BLOW TO LENDER AS COURT DECLINES TO STOP PROBE CUSTOMER’S BANK ACCOUNT.

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DIB Bank Ltd opposite Jamia Mosque at Central Business District (CBD).

BY SAM ALFAN.

DIB Bank Ltd has suffered a blow after the High Court rejected an application seeking to block the police from investigating a customer’s bank account.

Justice Justus Bwonwong’a dismissed the bank’s application stating that the purpose of conducting investigations secretly (without involving the concerned party), is to prevent suspects from escaping or destroying evidence.

The judge also said ex-parte applications protects innocent people from the public knowledge that they are under investigation.

“It is a universal rule that investigations in respect of allegations that offences have been committed are conducted in the absence and without the knowledge of the target or suspect. If disclosures were allowed during the investigation process, it will be prejudicial and destructive to the investigation process,” the judge said.

The judge said the lender cannot claim privilege to avoid being investigated for suspected commission of crimes.

The lender moved to court to challenge the move by a magistrate court, allowing the police to investigate a customer’s bank account.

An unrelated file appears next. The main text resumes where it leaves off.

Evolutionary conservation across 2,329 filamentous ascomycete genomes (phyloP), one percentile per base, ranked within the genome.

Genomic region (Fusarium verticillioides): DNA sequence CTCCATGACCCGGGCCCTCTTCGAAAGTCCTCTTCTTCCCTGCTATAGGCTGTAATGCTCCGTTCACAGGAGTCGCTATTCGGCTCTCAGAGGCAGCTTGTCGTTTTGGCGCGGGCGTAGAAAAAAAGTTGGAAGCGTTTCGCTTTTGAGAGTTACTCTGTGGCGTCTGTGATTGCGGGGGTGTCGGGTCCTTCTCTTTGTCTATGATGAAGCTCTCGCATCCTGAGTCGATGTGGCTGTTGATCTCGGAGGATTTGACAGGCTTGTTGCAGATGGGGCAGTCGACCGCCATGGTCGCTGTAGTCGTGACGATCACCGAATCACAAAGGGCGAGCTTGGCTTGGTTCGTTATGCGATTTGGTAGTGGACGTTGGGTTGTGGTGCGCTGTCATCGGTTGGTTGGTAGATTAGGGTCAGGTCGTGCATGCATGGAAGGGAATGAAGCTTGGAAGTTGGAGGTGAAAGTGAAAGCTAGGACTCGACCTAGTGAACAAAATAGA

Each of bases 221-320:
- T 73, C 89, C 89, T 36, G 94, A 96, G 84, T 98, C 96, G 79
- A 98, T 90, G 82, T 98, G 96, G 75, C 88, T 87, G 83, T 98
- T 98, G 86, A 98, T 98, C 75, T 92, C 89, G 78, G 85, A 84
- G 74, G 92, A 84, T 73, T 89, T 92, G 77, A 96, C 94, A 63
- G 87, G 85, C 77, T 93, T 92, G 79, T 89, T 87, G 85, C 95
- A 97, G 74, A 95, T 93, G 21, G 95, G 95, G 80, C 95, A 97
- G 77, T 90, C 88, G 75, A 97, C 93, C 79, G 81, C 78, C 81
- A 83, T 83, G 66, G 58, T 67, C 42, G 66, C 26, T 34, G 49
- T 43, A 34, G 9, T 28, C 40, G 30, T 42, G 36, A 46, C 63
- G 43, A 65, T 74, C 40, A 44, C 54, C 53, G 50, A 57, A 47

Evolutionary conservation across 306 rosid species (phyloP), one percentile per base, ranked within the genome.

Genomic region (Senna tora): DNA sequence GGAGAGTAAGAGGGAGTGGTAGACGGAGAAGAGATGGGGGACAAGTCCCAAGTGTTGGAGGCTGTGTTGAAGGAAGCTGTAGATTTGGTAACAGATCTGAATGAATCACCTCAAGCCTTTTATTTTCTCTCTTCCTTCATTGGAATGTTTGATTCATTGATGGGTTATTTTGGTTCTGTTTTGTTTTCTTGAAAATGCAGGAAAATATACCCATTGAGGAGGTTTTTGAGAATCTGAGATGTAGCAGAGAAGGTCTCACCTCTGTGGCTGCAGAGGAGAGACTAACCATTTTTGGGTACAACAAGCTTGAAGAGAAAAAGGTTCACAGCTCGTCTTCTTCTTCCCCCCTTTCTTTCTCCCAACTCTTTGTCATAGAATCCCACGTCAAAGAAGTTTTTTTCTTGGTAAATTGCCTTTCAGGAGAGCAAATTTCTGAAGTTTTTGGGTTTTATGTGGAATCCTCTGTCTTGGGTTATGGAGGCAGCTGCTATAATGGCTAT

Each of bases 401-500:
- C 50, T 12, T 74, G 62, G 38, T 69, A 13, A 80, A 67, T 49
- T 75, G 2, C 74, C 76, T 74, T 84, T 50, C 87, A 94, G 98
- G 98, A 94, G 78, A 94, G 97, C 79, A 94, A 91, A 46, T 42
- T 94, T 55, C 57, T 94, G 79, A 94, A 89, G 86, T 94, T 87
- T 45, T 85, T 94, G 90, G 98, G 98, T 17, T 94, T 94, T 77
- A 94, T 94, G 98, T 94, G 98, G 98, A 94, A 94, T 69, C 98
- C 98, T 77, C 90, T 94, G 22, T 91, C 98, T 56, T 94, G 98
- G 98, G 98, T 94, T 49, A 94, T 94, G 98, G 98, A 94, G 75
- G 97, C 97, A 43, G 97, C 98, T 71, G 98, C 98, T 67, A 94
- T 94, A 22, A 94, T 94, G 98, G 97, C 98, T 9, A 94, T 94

Police constable Bonface Muli obtained a warrant to investigate the bank account over claims of conspiracy to defraud and forgery over a property charged by the bank.

The police made the application before the magistrate in September last year and were allowed to investigate the books of account but the bank faulted the move saying it would lead to compromise of its duty of confidentiality.

The judge dismissed the application saying the bank cannot claim confidentiality between it and its customers to evade disclosure of the information that is needed by the police in the course of their investigations.

“Additionally, the bank cannot claim any confidentiality once there is an order of the court to carry out the search in respect of the books of accounts of the bank,” the judge said.

The judge said fair trial rights under article 50 of the Constitution of an accused do not come into play during the investigation process and are only applicable when a suspect has been charged in court.

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